Iran’s conflict with Israel puts US ally Jordan on edge

Iran’s unprecedented attack on Israel and the prospect of escalating hostilities has threatened to embroil Jordan, a key Western ally and a country regarded by Gulf states as pivotal to their own security.
When the Islamic Republic fired a barrage of missiles and drones at Israel on Saturday night, Jordan helped shoot down some that flew over its capital Amman, with Foreign Minister Ayman Safadi saying the kingdom saw the projectiles as posing “a real danger” to its territory.
While he was quick to say the country would do the same if Israel were to use Jordanian airspace to attack Iran, the move led to a torrent of online abuse in the Islamic Republic. State media reposted a missive on social-media site X calling Jordanian King Abdullah II “a traitor” and pro-Tehran accounts shared memes of the king dressed in an Israel Defense Forces uniform.
It was all too much for Jordanian authorities, which summoned the Iranian ambassador to demand an end to the insults.
Jordan had already seen weeks of protests in Amman in support of Hamas, the Iran-backed militia that Israel has been fighting in Gaza since October, and the Palestinians who have died or had their lives upended by the conflict. Chants and slogans like ‘all of Jordan is Hamas’ and ‘Jordanian day of rage’ alarmed security officials and led to multiple arrests. Authorities have also been on high alert after Iran-backed Iraqi militia leader Abu Ali Al-Askary vowed to flood Jordan with enough weapons for 12,000 fighters to march on Israel.
All of this has raised concerns about Jordan’s stability in both Abu Dhabi and Riyadh, and both Saudi Arabia Crown Prince Mohammed Bin Salman and United Arab Emirates President Sheikh Mohammed Bin Zayed have offered their support to King Abdullah.
“For Saudi Arabia, Jordan is a bulwark against further Iranian expansion” in the Levant, said Ali Shihabi, a Saudi commentator close to the royal court.
It all adds up to a conundrum for Jordan, a kingdom of some 11 million people, many of them descendants of Palestinian refugees, sandwiched between Iraq, Israel, Saudi Arabia, Syria and the Palestinian territory of the West Bank. Jordanian officials feel caught between an Israeli government which they openly describe as a threat to regional peace and security, and a confrontational Iranian regime eager to leverage the increasingly unpopular war in Gaza to expand its influence and reach.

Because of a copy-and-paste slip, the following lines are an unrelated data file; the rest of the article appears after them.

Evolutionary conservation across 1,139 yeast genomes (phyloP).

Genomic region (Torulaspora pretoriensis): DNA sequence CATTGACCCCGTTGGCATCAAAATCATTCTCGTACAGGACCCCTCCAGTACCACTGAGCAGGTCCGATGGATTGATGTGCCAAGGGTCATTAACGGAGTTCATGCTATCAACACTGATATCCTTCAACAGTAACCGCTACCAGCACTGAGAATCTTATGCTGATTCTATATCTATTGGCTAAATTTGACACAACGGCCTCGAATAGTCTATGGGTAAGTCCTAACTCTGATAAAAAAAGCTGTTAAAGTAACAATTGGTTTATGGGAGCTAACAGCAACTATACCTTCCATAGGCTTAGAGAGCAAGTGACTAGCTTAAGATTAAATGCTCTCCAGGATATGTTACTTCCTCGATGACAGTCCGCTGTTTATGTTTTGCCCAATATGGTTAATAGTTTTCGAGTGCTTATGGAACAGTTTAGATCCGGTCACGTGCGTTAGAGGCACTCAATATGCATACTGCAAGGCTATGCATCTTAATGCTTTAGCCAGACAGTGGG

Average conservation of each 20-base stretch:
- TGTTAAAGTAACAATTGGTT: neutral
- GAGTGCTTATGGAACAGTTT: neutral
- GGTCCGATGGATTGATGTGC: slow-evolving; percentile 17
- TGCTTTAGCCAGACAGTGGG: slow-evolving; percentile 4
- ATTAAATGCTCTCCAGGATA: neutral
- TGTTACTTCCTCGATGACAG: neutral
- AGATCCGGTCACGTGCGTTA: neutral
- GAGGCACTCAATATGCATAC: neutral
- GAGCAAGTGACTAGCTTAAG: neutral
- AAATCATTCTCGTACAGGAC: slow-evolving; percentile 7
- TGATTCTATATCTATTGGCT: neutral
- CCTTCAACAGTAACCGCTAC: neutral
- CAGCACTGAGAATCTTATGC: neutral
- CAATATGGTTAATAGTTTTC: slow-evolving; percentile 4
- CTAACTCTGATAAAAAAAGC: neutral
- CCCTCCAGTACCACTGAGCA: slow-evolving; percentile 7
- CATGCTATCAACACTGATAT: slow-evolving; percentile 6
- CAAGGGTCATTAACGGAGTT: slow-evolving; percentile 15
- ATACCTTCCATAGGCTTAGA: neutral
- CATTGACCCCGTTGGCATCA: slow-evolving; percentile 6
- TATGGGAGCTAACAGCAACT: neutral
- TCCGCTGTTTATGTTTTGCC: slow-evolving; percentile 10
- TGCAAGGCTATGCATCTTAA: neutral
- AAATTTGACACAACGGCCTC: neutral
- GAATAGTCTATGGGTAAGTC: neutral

Jordan’s not the only Arab country trying to balance countering Iran with rising pro-Palestinian sentiment. Saudi Arabia has downplayed reports it also shot down some of the projectiles fired by Iran. The country and the UAE said they were both deeply concerned about the regional political situation following Saturday’s attack, but neither of them explicitly condemned Iran.
Tough words
“Our message to Iran is that your problem is with Israel and any attempt to insult Jordan is unacceptable and categorically rejected,” Safadi told the state-owned Mamlaka (Kingdom) TV on Sunday.
But he had equally tough words for Israeli Prime Minister Benjamin Netanyahu, who he accused of attacking Iran’s consulate in Syria on April 1 to provoke confrontation with Tehran, distract the world and alleviate the pressure he’s come under from Washington to end the war in Gaza.
“The root cause of tension in the region is Israel’s aggression in Gaza and the measures it has taken to kill the chances for peace,” he said.
Speaking to US President Joe Biden on Sunday, King Abdullah warned that any Israeli retaliation to Iran’s missile and drone attacks will expand the conflict in the region. “Jordan will not allow for a regional war to unfold on its land,” the king said in a statement.
Gaza war
Amman’s balancing act has grown increasingly precarious as the war in Gaza has entered its seventh month. Authorities have allowed almost daily protests outside the Israeli Embassy and have not permitted the Israeli ambassador to return since November, but have resisted popular demands that it sever ties with Israel completely.
Jordan is dependent on billions of dollars of aid from the US and the European Union and enjoys longstanding and deep military and security cooperation with the West, limiting its ability to distance itself from the Jewish state.
“Jordan’s economy runs on life support from external donors,” said Ziad Daoud, Chief Emerging Markets Economist at Bloomberg Economics. In addition to almost continuous aid from the International Monetary Fund since 1989 and $1.45 billion a year in US assistance, the country is the third-largest recipient of support from oil-rich Gulf states.
Jordan faces a similar dilemma when it comes to Iran. While the kingdom was one of the first Arab countries to warn about what it called Iran’s expansionist agenda in the aftermath of the US-led invasion of Iraq in 2003, it has tried to maintain diplomatic ties with the Islamic Republic.
But the growing power of Iran-backed militias in Iraq and Syria and their involvement in the smuggling drugs and weapons to and through Jordan prompted the king to declare in July that his country was “confronting systematic attacks at its borders” by these groups.
And now several current and former Jordanian officials fear Iran and its allies, including Hamas, considered a terrorist organization by the US and European Union, are using the war in Gaza to destabilize Jordan and further their agendas.
“The ongoing war in Gaza has been an opportunity for different attempts to infiltrate the Jordanian space,” said Samih al-Mayateh, Jordan’s former information minister.

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